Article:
Other biocidal active substances or agents may be added to the described agents according to the invention. For the widening of their sphere of action, the new agents can also contain, in addition to the stated compounds of the general formula 1, e.g. insecticides, fungicides, bactericides, fungistatics, bacteriostatics or nematocides. The agenets according to the invention can also contain fertilisers, trace elements, etc..

Preparations of the new active substances are described in the following. The term parts denotes parts by weight.

Granulate The following substances are used for the preparation of a 5 percent granulate:

5 parts of l-ethy| 2,4,5-trioxoimidazolidine-3-thiocarhoxylic aeid-S-n-butyl ester,

parts of epichlorohydrin.

parts of cetyl polyglycol ether,

parts of polyethylene glycol,

7 7 parts of kaolin (particle size 0.3 0.8 mm).

The active substance is mixed with epichlorohydrin and the mixture dissolved in 6 parts of acetone; polyethylene glycol and cetyl polyglycol ether are thereupon added. The thus obtained solution is sprayed on kaolin, and the acetone subsequently evaporated off. wettable Powder The following constituents are used for the preparation of (a) a 40 percent, (b) a 50 percent, (e) a 25 percent, and (d) a 10 percent wettable powder:

(a) 40 parts of lethyl-2.4.5'trioxoimidazolidine- 3-carboxylic acid-methyl ester.

5 parts of sodium lignin sulphonate. I part of sodium dibutyl-naphthalene sulphonate 54 parts of silicic acid; (b) 50 parts of l-methyl-2.4.5-trioxoimidazolidine- 3-thiocarboxylic acid-Stert.butyl ester. 5 parts of alkylaryl sulphonate (Tinovetin B"). parts of calcium lignin sulphonate.

l part of Champagne chalk/hydroxyethyl cellulose mixture (l:l pans of silicic acid, 14 parts of kaolin; (c) parts of l-ethyl-2.4.S-trioxoimidazolidine- 3-carboxylic acid-isobutyl ester. 5 parts of the sodium salt of oieylmelhyl tauride, 2.5 parts of naphthalenesulphonic acid/formaldehyde condensate, 0.5 part of carboxymethyl cellulose. 5 parts of neutral potassium-aluminum silicate. 62 parts of kaolin; (d) l0 parts of l-methyl-2,4.S-trioxoimidazolidine- S-thiocarboxylic acid-S-allyl ester. 3 pans of a mixture of the sodium salts of saturated fatty alcohol sulphates. 5 parts of naphthalencsulphonic acid/formaldehyde condensate. 82 parts of kaolin.

' The active substances are intimately mixed, in suitable mixers, with the additives; and the mixture is then ground by means of suitable grinding mills and rollers. Wettable powders are obtained which can be diluted with water to obtain suspensions of any desired concentration.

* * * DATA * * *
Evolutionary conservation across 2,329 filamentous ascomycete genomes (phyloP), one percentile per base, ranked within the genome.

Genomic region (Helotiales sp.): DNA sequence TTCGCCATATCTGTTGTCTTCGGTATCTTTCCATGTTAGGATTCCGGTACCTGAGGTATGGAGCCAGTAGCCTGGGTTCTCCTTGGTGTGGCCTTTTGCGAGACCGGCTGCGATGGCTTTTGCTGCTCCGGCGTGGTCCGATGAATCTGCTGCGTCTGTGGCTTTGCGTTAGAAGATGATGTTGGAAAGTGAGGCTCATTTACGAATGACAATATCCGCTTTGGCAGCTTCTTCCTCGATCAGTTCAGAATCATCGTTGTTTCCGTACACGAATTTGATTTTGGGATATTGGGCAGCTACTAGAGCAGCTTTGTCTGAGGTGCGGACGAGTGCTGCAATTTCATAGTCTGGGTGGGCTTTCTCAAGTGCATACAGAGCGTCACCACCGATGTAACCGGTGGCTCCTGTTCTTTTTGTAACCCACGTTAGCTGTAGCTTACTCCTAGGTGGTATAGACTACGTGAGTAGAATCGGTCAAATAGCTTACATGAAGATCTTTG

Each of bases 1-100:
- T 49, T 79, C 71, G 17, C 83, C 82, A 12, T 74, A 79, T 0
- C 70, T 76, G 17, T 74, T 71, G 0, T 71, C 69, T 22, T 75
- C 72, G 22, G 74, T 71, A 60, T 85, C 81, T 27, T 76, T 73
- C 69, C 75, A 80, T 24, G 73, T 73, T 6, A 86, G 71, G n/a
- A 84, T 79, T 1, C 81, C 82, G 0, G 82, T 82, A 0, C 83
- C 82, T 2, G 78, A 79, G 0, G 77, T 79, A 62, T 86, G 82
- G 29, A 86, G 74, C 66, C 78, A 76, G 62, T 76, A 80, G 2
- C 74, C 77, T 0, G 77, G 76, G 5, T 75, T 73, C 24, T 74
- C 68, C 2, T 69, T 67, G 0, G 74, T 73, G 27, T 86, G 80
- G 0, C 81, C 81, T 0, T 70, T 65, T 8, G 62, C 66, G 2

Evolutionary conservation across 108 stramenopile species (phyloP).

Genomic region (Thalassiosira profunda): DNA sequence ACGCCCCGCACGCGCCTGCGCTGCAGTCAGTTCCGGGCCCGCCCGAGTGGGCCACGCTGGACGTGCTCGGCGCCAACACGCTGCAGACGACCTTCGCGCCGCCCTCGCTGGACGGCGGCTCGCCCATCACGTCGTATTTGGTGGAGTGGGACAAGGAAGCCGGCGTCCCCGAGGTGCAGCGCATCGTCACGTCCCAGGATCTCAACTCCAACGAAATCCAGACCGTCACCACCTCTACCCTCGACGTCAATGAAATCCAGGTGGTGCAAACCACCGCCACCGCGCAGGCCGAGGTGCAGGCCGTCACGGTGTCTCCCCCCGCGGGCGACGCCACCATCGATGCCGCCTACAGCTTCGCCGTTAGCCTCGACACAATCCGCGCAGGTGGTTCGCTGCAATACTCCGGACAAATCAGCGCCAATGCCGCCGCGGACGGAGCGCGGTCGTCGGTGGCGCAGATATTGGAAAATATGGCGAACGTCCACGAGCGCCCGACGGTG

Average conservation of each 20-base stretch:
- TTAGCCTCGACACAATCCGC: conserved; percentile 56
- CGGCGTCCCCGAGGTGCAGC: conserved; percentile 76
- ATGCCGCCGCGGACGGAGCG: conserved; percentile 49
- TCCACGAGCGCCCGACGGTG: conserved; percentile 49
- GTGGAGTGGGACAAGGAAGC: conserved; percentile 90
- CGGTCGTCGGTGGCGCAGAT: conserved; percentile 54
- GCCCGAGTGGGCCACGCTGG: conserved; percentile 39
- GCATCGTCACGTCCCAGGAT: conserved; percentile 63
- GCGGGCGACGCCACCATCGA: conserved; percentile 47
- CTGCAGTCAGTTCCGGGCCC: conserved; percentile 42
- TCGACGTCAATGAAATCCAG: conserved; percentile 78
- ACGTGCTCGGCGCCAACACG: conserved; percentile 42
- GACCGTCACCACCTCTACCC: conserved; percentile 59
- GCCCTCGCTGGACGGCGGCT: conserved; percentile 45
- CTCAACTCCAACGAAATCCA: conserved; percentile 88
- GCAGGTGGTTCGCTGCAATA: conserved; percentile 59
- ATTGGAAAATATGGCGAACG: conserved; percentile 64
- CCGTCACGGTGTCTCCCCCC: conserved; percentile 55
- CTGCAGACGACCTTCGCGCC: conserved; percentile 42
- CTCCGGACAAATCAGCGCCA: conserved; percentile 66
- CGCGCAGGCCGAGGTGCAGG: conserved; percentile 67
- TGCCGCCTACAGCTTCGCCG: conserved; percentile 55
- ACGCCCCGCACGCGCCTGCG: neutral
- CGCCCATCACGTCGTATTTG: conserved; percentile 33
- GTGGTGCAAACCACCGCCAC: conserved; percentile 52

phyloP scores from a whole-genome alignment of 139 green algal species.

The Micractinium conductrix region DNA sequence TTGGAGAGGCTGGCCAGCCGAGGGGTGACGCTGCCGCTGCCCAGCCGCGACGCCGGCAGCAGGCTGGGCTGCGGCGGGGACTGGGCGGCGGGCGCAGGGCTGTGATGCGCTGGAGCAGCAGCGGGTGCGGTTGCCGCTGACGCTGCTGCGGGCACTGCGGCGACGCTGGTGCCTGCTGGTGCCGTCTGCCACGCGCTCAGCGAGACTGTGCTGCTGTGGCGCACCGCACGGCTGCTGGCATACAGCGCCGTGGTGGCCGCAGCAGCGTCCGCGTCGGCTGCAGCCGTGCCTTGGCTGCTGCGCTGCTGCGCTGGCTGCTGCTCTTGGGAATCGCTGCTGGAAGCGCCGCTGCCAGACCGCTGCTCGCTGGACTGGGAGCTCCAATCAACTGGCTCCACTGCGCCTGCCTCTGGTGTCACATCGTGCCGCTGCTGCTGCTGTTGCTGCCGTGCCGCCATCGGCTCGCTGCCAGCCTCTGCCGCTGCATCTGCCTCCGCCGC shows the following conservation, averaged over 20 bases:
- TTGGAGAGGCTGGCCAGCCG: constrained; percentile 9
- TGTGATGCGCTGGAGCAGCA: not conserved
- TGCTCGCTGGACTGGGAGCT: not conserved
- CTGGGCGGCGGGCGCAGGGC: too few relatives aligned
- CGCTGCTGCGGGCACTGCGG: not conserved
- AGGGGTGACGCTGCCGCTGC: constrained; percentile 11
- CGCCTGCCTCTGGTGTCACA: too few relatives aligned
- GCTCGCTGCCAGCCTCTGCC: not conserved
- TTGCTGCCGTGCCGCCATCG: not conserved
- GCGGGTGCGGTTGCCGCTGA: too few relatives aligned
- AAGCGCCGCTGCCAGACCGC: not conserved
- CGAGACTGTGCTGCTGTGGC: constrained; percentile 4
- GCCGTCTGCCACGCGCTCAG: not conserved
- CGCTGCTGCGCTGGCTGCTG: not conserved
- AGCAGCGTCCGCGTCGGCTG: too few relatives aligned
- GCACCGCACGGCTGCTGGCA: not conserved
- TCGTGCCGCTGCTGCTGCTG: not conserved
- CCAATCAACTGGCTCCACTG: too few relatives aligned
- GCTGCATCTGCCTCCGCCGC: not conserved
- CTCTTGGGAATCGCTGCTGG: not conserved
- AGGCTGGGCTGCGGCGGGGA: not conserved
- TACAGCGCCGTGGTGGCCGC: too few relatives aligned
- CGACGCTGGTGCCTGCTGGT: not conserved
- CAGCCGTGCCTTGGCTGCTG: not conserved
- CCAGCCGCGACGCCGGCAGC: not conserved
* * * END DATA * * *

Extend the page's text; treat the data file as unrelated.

Emulsion Concentrate The following constituents are mixed together for the preparation of 25 percent emulsion concentrates:

(a) 25 parts of l-ethyl-2.4.5-trioxoirniduzolidinc-Ilthiocurhoxylic acid-S'n-propyl ester. 5 parts of a mixture of nonylphcnolpolyoxycthylcnc and calcium-dodccylhcnzcnesulphonatc.

70 parts of xylcnc;

(b) 25 parts of l-phcnyl-2.4.5-trioxoimidazolidinc-3- thiocurboxylic acid-n-hutyl ester.

ll) parts of a mixture of nonylphcnolpolyoxyethylcnc and calcium-dodccylbcnzcncsulphonatc.

65 parts of cyclohexanonc.

This concentrate can be diluted with water to obtain emulsions of suitable concentration. Such emulsions are suitable for the thinning of blossom and fruit. for the accelerated ripening of fruit, and for the promotion of fruit and leaf abscission.

Instead of the active substances mentioned in the production examples for granulates, wettable powders and emulsion concentrates. it is also possible to use the other compounds embraced by formula I.

We claim:

1. An imidazolidinetrione -carboxylic acid derivative of formula l:

o o l I Ii -N N-COYR:

wherein R represents hydrogen, a C C alkyl. C -C alkenyl, C -C alkinyl radical, a C -C cycloalkyl radical, or an alkoxycarbonyl or alkylthio-carbonyl radical having C C. alkyl groups, a C C alkyl radical substituted by C -C cycloalkyl, C -C alkoxy. alkoxycarbonyl having C.C alkyl groups,

alkoxyalkoxycarbonyl having C .C., alkyl groups. C -C alkylthio. dialkylamino having C C alkyl groups or by halogen. an alkenyloxyalkyl radical having (T -C. alkenyl groups. a phenyl radical optionally substituted by halogen. nitro. C .C 6 alkyl. C -C alkoxy. or halogenalkyl having C,-C. alkyl groups. the tetrahydro-3-thienyl-S.S-dioxide radical. a benzyl or phenylethyl radical optionally ringsubstituted by halogen, nitro and/or C ,-C alkyl. or a tetrahydrofurfuryl radical,

R represents a C,C.,. alkyl. C -C alkenyl. C -C alkinyl radical. a (jg-C12 cycloaliphatic radical. or an alkyl radical substituted by C -C cycloalkyl. alkoxyalkoxycarbonyl having C.C alkyl groups. alkenyloxy having C -C alkenyl groups, C -C alkoxy. or halogen, a phenyl radical optionally substituted by halogen. nitro. C -C alkyl, or haloge nalkyl having C,C alkyl groups. a benzyl or phenylethyl radical optionally ring-substituted by halogen. nitro and/or C,C.. alkyl, or a furfuryl or tetrahydrofurfuryl radical.

Y represents an oxygen or sulphur atom. and their addition salts with organic and inorganic acids.

2. An imidazolidivetrionecarboxylic acid derivative according to claim 1 wherein R, and R independently represent an alkyl radical having up to eight carbon atoms. a chloroor bromoalkyl radical having up to four carbon atoms. an alkoxyalkyl radical having up to five carbon atoms. an alkenyl. chloroalkenyl or bromoalkenyl radical having up to four carbon atoms. a propargyl or butinyl radical. a cycloalkyl radical having up to six carbon atoms, which can also be bound by way of a methyl. ethyl. n-propyl or n-butyl radical. a benzyl or 'phenylethyl radical optionally monoto triring-substituted by chlorine. bromine. iodine. cyano. methyl. ethyl. nitro. or a phenyl radical optionally monoto trisubstituted by chlorine. bromine. iodine. cyano, methyl. ethyl. methoxy. ethoxy, nitro. trifluoromethyl, and R. can moreover also represent hydrogen. whilst Y stands for oxygen or sulphur.